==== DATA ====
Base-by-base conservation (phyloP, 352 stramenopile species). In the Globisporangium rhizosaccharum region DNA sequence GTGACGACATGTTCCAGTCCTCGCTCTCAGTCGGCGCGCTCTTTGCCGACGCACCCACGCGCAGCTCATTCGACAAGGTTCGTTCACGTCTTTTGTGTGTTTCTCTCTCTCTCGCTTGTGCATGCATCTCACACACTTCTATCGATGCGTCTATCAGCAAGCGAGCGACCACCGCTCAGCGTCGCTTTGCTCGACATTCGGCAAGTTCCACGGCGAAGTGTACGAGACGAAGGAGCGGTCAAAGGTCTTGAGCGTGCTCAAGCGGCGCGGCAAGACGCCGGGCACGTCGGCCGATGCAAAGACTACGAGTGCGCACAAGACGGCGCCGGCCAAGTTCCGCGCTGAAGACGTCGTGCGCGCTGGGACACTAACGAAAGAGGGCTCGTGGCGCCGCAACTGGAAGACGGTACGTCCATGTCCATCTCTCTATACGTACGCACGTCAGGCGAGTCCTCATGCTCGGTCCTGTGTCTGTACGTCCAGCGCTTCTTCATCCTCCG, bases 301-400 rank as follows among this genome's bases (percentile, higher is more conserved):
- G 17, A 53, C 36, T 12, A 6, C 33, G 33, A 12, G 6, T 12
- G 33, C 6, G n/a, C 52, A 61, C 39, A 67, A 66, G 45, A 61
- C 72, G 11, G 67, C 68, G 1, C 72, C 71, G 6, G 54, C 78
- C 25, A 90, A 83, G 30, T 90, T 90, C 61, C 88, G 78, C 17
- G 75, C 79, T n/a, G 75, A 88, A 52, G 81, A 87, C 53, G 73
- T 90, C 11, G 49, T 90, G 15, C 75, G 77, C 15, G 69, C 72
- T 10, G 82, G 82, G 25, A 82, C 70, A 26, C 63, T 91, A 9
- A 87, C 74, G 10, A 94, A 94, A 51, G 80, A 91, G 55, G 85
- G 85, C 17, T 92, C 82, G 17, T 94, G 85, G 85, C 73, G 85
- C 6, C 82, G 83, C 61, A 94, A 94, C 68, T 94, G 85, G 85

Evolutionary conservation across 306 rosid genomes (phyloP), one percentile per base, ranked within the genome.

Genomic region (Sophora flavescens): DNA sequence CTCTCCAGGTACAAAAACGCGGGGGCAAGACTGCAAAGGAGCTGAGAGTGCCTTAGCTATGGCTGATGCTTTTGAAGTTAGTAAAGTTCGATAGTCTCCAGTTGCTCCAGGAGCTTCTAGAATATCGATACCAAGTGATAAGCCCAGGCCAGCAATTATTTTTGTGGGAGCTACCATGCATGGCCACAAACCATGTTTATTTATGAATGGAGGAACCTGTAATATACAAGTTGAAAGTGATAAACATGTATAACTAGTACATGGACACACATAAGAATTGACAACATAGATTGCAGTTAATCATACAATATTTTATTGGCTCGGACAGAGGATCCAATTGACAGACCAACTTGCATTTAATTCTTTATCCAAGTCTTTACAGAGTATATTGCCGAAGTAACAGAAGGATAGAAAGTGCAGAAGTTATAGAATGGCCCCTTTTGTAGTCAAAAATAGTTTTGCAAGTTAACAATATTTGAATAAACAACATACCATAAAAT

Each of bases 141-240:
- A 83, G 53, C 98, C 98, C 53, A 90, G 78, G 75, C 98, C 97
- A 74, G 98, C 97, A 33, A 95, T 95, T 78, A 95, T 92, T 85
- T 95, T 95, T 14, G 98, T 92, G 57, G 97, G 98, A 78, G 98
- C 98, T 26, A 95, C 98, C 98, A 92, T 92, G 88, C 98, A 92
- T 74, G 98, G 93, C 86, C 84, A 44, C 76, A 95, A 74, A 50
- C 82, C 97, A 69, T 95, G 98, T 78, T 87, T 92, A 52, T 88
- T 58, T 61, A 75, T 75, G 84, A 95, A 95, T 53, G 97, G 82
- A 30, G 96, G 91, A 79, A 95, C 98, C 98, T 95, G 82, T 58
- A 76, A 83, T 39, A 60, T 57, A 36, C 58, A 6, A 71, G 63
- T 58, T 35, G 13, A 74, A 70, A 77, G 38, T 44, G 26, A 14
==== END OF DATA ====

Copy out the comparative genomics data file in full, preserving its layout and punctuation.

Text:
Base-by-base conservation (phyloP, 352 stramenopile species). In the Globisporangium rhizosaccharum region DNA sequence GTGACGACATGTTCCAGTCCTCGCTCTCAGTCGGCGCGCTCTTTGCCGACGCACCCACGCGCAGCTCATTCGACAAGGTTCGTTCACGTCTTTTGTGTGTTTCTCTCTCTCTCGCTTGTGCATGCATCTCACACACTTCTATCGATGCGTCTATCAGCAAGCGAGCGACCACCGCTCAGCGTCGCTTTGCTCGACATTCGGCAAGTTCCACGGCGAAGTGTACGAGACGAAGGAGCGGTCAAAGGTCTTGAGCGTGCTCAAGCGGCGCGGCAAGACGCCGGGCACGTCGGCCGATGCAAAGACTACGAGTGCGCACAAGACGGCGCCGGCCAAGTTCCGCGCTGAAGACGTCGTGCGCGCTGGGACACTAACGAAAGAGGGCTCGTGGCGCCGCAACTGGAAGACGGTACGTCCATGTCCATCTCTCTATACGTACGCACGTCAGGCGAGTCCTCATGCTCGGTCCTGTGTCTGTACGTCCAGCGCTTCTTCATCCTCCG, bases 301-400 rank as follows among this genome's bases (percentile, higher is more conserved):
- G 17, A 53, C 36, T 12, A 6, C 33, G 33, A 12, G 6, T 12
- G 33, C 6, G n/a, C 52, A 61, C 39, A 67, A 66, G 45, A 61
- C 72, G 11, G 67, C 68, G 1, C 72, C 71, G 6, G 54, C 78
- C 25, A 90, A 83, G 30, T 90, T 90, C 61, C 88, G 78, C 17
- G 75, C 79, T n/a, G 75, A 88, A 52, G 81, A 87, C 53, G 73
- T 90, C 11, G 49, T 90, G 15, C 75, G 77, C 15, G 69, C 72
- T 10, G 82, G 82, G 25, A 82, C 70, A 26, C 63, T 91, A 9
- A 87, C 74, G 10, A 94, A 94, A 51, G 80, A 91, G 55, G 85
- G 85, C 17, T 92, C 82, G 17, T 94, G 85, G 85, C 73, G 85
- C 6, C 82, G 83, C 61, A 94, A 94, C 68, T 94, G 85, G 85

Evolutionary conservation across 306 rosid genomes (phyloP), one percentile per base, ranked within the genome.

Genomic region (Sophora flavescens): DNA sequence CTCTCCAGGTACAAAAACGCGGGGGCAAGACTGCAAAGGAGCTGAGAGTGCCTTAGCTATGGCTGATGCTTTTGAAGTTAGTAAAGTTCGATAGTCTCCAGTTGCTCCAGGAGCTTCTAGAATATCGATACCAAGTGATAAGCCCAGGCCAGCAATTATTTTTGTGGGAGCTACCATGCATGGCCACAAACCATGTTTATTTATGAATGGAGGAACCTGTAATATACAAGTTGAAAGTGATAAACATGTATAACTAGTACATGGACACACATAAGAATTGACAACATAGATTGCAGTTAATCATACAATATTTTATTGGCTCGGACAGAGGATCCAATTGACAGACCAACTTGCATTTAATTCTTTATCCAAGTCTTTACAGAGTATATTGCCGAAGTAACAGAAGGATAGAAAGTGCAGAAGTTATAGAATGGCCCCTTTTGTAGTCAAAAATAGTTTTGCAAGTTAACAATATTTGAATAAACAACATACCATAAAAT

Each of bases 141-240:
- A 83, G 53, C 98, C 98, C 53, A 90, G 78, G 75, C 98, C 97
- A 74, G 98, C 97, A 33, A 95, T 95, T 78, A 95, T 92, T 85
- T 95, T 95, T 14, G 98, T 92, G 57, G 97, G 98, A 78, G 98
- C 98, T 26, A 95, C 98, C 98, A 92, T 92, G 88, C 98, A 92
- T 74, G 98, G 93, C 86, C 84, A 44, C 76, A 95, A 74, A 50
- C 82, C 97, A 69, T 95, G 98, T 78, T 87, T 92, A 52, T 88
- T 58, T 61, A 75, T 75, G 84, A 95, A 95, T 53, G 97, G 82
- A 30, G 96, G 91, A 79, A 95, C 98, C 98, T 95, G 82, T 58
- A 76, A 83, T 39, A 60, T 57, A 36, C 58, A 6, A 71, G 63
- T 58, T 35, G 13, A 74, A 70, A 77, G 38, T 44, G 26, A 14